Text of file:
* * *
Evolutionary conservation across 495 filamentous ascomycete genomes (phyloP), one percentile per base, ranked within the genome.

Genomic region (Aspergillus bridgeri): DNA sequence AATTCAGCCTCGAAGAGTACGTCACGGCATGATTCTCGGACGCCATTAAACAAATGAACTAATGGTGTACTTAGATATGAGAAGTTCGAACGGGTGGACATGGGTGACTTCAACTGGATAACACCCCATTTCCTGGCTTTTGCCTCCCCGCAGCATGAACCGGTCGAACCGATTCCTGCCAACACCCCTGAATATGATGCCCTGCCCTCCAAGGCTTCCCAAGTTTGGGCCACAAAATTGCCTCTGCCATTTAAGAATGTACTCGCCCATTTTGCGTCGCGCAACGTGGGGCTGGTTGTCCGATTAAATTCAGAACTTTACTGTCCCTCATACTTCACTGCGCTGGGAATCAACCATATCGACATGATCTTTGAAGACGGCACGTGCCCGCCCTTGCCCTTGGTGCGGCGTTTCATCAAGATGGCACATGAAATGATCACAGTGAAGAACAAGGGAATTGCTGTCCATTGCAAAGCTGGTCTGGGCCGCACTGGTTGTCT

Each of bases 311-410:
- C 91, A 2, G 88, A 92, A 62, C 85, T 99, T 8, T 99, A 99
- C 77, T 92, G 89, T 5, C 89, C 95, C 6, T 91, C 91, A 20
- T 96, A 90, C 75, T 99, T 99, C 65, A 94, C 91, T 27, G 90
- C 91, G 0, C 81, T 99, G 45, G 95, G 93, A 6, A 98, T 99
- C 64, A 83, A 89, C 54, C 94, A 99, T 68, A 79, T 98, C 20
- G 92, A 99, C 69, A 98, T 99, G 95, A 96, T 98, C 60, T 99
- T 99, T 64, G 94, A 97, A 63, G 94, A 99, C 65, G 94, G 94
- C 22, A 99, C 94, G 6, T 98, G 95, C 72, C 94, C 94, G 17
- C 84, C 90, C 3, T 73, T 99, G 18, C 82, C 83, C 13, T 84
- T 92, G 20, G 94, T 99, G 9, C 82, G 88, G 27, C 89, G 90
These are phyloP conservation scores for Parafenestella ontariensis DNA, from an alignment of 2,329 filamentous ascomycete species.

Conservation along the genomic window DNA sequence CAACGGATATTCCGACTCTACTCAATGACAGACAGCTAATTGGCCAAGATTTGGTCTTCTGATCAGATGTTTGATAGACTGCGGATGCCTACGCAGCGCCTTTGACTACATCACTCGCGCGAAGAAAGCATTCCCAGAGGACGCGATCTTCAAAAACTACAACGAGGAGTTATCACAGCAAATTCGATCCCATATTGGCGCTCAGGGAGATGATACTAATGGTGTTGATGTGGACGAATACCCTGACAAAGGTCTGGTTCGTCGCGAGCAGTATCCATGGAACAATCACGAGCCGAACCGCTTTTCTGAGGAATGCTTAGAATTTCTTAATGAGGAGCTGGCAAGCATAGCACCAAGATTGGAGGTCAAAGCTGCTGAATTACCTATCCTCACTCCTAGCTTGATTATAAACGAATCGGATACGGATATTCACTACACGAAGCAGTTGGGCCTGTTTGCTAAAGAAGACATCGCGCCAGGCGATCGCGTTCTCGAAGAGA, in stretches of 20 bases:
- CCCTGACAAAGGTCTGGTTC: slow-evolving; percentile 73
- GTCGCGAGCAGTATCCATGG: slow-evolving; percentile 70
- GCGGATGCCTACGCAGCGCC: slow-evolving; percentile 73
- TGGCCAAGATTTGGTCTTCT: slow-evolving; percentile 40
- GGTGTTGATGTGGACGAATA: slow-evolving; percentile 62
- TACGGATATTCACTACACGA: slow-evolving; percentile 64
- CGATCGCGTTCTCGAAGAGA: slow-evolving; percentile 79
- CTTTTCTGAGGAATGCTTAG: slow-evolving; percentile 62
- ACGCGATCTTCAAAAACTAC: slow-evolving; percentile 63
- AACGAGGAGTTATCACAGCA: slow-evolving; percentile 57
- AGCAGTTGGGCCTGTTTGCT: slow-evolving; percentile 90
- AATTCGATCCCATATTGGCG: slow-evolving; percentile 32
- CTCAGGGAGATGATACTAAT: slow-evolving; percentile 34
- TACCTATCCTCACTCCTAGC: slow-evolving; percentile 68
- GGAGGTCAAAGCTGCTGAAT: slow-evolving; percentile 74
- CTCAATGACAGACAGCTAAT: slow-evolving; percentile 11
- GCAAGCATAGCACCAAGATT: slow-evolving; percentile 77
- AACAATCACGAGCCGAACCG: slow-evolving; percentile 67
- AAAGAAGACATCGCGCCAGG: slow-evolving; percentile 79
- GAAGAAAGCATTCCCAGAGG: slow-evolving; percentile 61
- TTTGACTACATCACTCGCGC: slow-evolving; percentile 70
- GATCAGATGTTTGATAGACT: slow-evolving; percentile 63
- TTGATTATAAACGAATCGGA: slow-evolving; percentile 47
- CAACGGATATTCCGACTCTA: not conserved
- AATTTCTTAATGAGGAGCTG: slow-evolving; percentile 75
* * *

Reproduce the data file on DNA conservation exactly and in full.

Evolutionary conservation across 495 filamentous ascomycete genomes (phyloP), one percentile per base, ranked within the genome.

Genomic region (Aspergillus bridgeri): DNA sequence AATTCAGCCTCGAAGAGTACGTCACGGCATGATTCTCGGACGCCATTAAACAAATGAACTAATGGTGTACTTAGATATGAGAAGTTCGAACGGGTGGACATGGGTGACTTCAACTGGATAACACCCCATTTCCTGGCTTTTGCCTCCCCGCAGCATGAACCGGTCGAACCGATTCCTGCCAACACCCCTGAATATGATGCCCTGCCCTCCAAGGCTTCCCAAGTTTGGGCCACAAAATTGCCTCTGCCATTTAAGAATGTACTCGCCCATTTTGCGTCGCGCAACGTGGGGCTGGTTGTCCGATTAAATTCAGAACTTTACTGTCCCTCATACTTCACTGCGCTGGGAATCAACCATATCGACATGATCTTTGAAGACGGCACGTGCCCGCCCTTGCCCTTGGTGCGGCGTTTCATCAAGATGGCACATGAAATGATCACAGTGAAGAACAAGGGAATTGCTGTCCATTGCAAAGCTGGTCTGGGCCGCACTGGTTGTCT

Each of bases 311-410:
- C 91, A 2, G 88, A 92, A 62, C 85, T 99, T 8, T 99, A 99
- C 77, T 92, G 89, T 5, C 89, C 95, C 6, T 91, C 91, A 20
- T 96, A 90, C 75, T 99, T 99, C 65, A 94, C 91, T 27, G 90
- C 91, G 0, C 81, T 99, G 45, G 95, G 93, A 6, A 98, T 99
- C 64, A 83, A 89, C 54, C 94, A 99, T 68, A 79, T 98, C 20
- G 92, A 99, C 69, A 98, T 99, G 95, A 96, T 98, C 60, T 99
- T 99, T 64, G 94, A 97, A 63, G 94, A 99, C 65, G 94, G 94
- C 22, A 99, C 94, G 6, T 98, G 95, C 72, C 94, C 94, G 17
- C 84, C 90, C 3, T 73, T 99, G 18, C 82, C 83, C 13, T 84
- T 92, G 20, G 94, T 99, G 9, C 82, G 88, G 27, C 89, G 90
These are phyloP conservation scores for Parafenestella ontariensis DNA, from an alignment of 2,329 filamentous ascomycete species.

Conservation along the genomic window DNA sequence CAACGGATATTCCGACTCTACTCAATGACAGACAGCTAATTGGCCAAGATTTGGTCTTCTGATCAGATGTTTGATAGACTGCGGATGCCTACGCAGCGCCTTTGACTACATCACTCGCGCGAAGAAAGCATTCCCAGAGGACGCGATCTTCAAAAACTACAACGAGGAGTTATCACAGCAAATTCGATCCCATATTGGCGCTCAGGGAGATGATACTAATGGTGTTGATGTGGACGAATACCCTGACAAAGGTCTGGTTCGTCGCGAGCAGTATCCATGGAACAATCACGAGCCGAACCGCTTTTCTGAGGAATGCTTAGAATTTCTTAATGAGGAGCTGGCAAGCATAGCACCAAGATTGGAGGTCAAAGCTGCTGAATTACCTATCCTCACTCCTAGCTTGATTATAAACGAATCGGATACGGATATTCACTACACGAAGCAGTTGGGCCTGTTTGCTAAAGAAGACATCGCGCCAGGCGATCGCGTTCTCGAAGAGA, in stretches of 20 bases:
- CCCTGACAAAGGTCTGGTTC: slow-evolving; percentile 73
- GTCGCGAGCAGTATCCATGG: slow-evolving; percentile 70
- GCGGATGCCTACGCAGCGCC: slow-evolving; percentile 73
- TGGCCAAGATTTGGTCTTCT: slow-evolving; percentile 40
- GGTGTTGATGTGGACGAATA: slow-evolving; percentile 62
- TACGGATATTCACTACACGA: slow-evolving; percentile 64
- CGATCGCGTTCTCGAAGAGA: slow-evolving; percentile 79
- CTTTTCTGAGGAATGCTTAG: slow-evolving; percentile 62
- ACGCGATCTTCAAAAACTAC: slow-evolving; percentile 63
- AACGAGGAGTTATCACAGCA: slow-evolving; percentile 57
- AGCAGTTGGGCCTGTTTGCT: slow-evolving; percentile 90
- AATTCGATCCCATATTGGCG: slow-evolving; percentile 32
- CTCAGGGAGATGATACTAAT: slow-evolving; percentile 34
- TACCTATCCTCACTCCTAGC: slow-evolving; percentile 68
- GGAGGTCAAAGCTGCTGAAT: slow-evolving; percentile 74
- CTCAATGACAGACAGCTAAT: slow-evolving; percentile 11
- GCAAGCATAGCACCAAGATT: slow-evolving; percentile 77
- AACAATCACGAGCCGAACCG: slow-evolving; percentile 67
- AAAGAAGACATCGCGCCAGG: slow-evolving; percentile 79
- GAAGAAAGCATTCCCAGAGG: slow-evolving; percentile 61
- TTTGACTACATCACTCGCGC: slow-evolving; percentile 70
- GATCAGATGTTTGATAGACT: slow-evolving; percentile 63
- TTGATTATAAACGAATCGGA: slow-evolving; percentile 47
- CAACGGATATTCCGACTCTA: not conserved
- AATTTCTTAATGAGGAGCTG: slow-evolving; percentile 75